My Maserati does 185.

Name that tune!

My Pontiac might, but I don't want to lose my license because I need to drive.

I feel like I have already failed as a blogger because I go months without blogging. I spend a lot of time by myself, mostly in the car but sometimes at home too. I often think of things I want to write about, history of country music, Nashville's, and my own. When I'm home and I could be writing, I lie in the loveseat recliner and play "Word Wipe" and eat sugar-free popsicles until I find myself running to the bathroom.

I'm really not a total waste of protoplasm. Most weeks, I work three to five days at a major medical center about 35 miles from home. I'm a PRN, or "as needed" employee. Since I have a lot of roles within the medical center and specifically the heart institute, I'm needed a lot. Officially, I'm a nuclear medicine/PET technologist. I've never worked in "PET", though I have worked on a nuclear camera capable of scan…

Yesterday, when I was young...

Be sure you scroll down past the line to read the entire post.

This was my original post, titled Can't thank Greyhound for this one:
Roy Clark has passed away. I really can't write about this now, but look at the site in the next day or so for more info.
Today's post:

Yesterday, Roy Linwood Clark, beloved host of Hee Haw and member of the Grand Ole Opry, passed away at his Tulsa, OK home at age 85 of complications from pneumonia.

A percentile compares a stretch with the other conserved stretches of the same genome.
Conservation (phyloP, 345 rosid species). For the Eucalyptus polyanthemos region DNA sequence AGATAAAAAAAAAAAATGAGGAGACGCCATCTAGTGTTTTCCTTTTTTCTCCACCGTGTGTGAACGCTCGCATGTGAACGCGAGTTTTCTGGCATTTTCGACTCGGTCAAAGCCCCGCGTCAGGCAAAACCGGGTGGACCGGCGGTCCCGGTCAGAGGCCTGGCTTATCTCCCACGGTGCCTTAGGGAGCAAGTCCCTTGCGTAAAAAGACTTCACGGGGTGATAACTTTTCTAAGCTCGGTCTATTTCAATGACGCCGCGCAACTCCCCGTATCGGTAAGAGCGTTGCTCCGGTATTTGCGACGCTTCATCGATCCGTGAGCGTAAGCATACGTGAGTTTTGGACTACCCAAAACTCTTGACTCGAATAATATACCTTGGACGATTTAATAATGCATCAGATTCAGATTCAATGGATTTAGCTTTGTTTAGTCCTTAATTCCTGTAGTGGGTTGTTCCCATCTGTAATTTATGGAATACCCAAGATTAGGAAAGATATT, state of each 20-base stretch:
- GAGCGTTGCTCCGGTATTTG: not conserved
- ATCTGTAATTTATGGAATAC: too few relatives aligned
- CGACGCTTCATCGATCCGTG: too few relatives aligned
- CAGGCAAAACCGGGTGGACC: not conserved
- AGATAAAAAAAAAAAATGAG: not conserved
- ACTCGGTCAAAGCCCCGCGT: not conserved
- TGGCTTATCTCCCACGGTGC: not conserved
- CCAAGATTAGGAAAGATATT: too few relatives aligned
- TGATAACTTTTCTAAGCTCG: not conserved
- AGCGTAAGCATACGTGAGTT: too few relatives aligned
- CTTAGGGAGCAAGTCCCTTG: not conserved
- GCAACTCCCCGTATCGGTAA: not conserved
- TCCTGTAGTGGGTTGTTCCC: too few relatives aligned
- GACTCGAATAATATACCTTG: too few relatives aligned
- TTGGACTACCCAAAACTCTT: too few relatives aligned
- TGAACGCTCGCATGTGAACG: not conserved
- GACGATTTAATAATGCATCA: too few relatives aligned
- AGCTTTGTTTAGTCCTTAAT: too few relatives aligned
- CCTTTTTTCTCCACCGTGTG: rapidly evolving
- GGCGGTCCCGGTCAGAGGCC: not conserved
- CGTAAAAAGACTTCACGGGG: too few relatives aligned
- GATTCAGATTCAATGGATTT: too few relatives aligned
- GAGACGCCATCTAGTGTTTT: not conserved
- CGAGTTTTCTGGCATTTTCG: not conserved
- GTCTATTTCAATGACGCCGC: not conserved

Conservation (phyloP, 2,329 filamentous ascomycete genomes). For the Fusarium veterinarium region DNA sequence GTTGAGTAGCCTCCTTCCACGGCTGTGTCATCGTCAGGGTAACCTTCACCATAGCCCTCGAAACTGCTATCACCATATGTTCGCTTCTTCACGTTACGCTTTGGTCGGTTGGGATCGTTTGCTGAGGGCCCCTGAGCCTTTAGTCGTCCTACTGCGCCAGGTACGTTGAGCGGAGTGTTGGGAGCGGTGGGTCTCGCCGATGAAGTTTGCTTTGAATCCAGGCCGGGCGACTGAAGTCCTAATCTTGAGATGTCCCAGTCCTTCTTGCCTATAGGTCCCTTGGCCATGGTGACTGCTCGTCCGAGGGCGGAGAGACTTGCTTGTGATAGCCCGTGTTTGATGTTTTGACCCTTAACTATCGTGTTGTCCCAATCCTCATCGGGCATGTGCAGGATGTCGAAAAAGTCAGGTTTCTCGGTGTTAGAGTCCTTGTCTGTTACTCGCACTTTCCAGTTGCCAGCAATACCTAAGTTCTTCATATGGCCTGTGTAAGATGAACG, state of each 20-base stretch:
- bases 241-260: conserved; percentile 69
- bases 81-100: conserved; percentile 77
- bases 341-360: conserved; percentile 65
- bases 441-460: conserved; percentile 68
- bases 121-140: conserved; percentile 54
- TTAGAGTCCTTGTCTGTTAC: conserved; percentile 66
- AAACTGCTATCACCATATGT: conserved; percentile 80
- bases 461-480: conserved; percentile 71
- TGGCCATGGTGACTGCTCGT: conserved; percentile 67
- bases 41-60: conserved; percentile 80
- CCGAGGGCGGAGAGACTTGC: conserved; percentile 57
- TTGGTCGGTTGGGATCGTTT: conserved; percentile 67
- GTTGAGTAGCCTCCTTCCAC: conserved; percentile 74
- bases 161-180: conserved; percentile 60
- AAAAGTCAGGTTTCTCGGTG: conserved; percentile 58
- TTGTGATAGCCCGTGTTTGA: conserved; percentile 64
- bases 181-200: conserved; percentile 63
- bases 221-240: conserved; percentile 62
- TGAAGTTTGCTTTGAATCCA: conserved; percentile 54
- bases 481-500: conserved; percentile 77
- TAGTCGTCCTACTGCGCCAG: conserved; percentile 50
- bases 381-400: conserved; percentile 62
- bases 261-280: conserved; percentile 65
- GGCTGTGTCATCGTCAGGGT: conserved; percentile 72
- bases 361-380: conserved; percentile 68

Roy was born April 15, 1933 in Meherrin, VA into a musical family.  He often brought his family to the show as musical guests.  Music came naturally to Roy, who was a guitar virtuoso, a banjo legend, a fine fiddler and even played the mandolin.  He was married to Barbara for 61 years.  Growing up, he performed with his family and made a name for himself playing for Jimmy Dean and Wanda Jackson.  He appeared on the Tonight Show several times. He was a recurring guest on The Beverly Hillbillies before being selected by …

Days of wine and roses

So, even though this blog is about classic country music memories, at least part of it is just my memories.  Oh, it's gonna be about a lot of various and sundry things.  Since one of those things is my memories of Nashville, I want to share about a book I just finished on Audible, A Murder in Music City.  I got the idea that if I ever want to make a Wiki about a subject, this would be a good one.  I want a source that has pictures of all the people I've been researching this week.  The book is about Paula Herring, a college freshman who came home to Nashville one weekend only to be brutally murdered in her own home on a cold Saturday night in 1964.

Being a native Nashvillian, I enjoyed all the references to places that I pass on a regular basis and some that are gone.  I don't remember some of the businesses mentioned on West End and Broadway, but I do know those roads and intersections quite well.  The victim's mother and several others in the book worked at Vanderbil…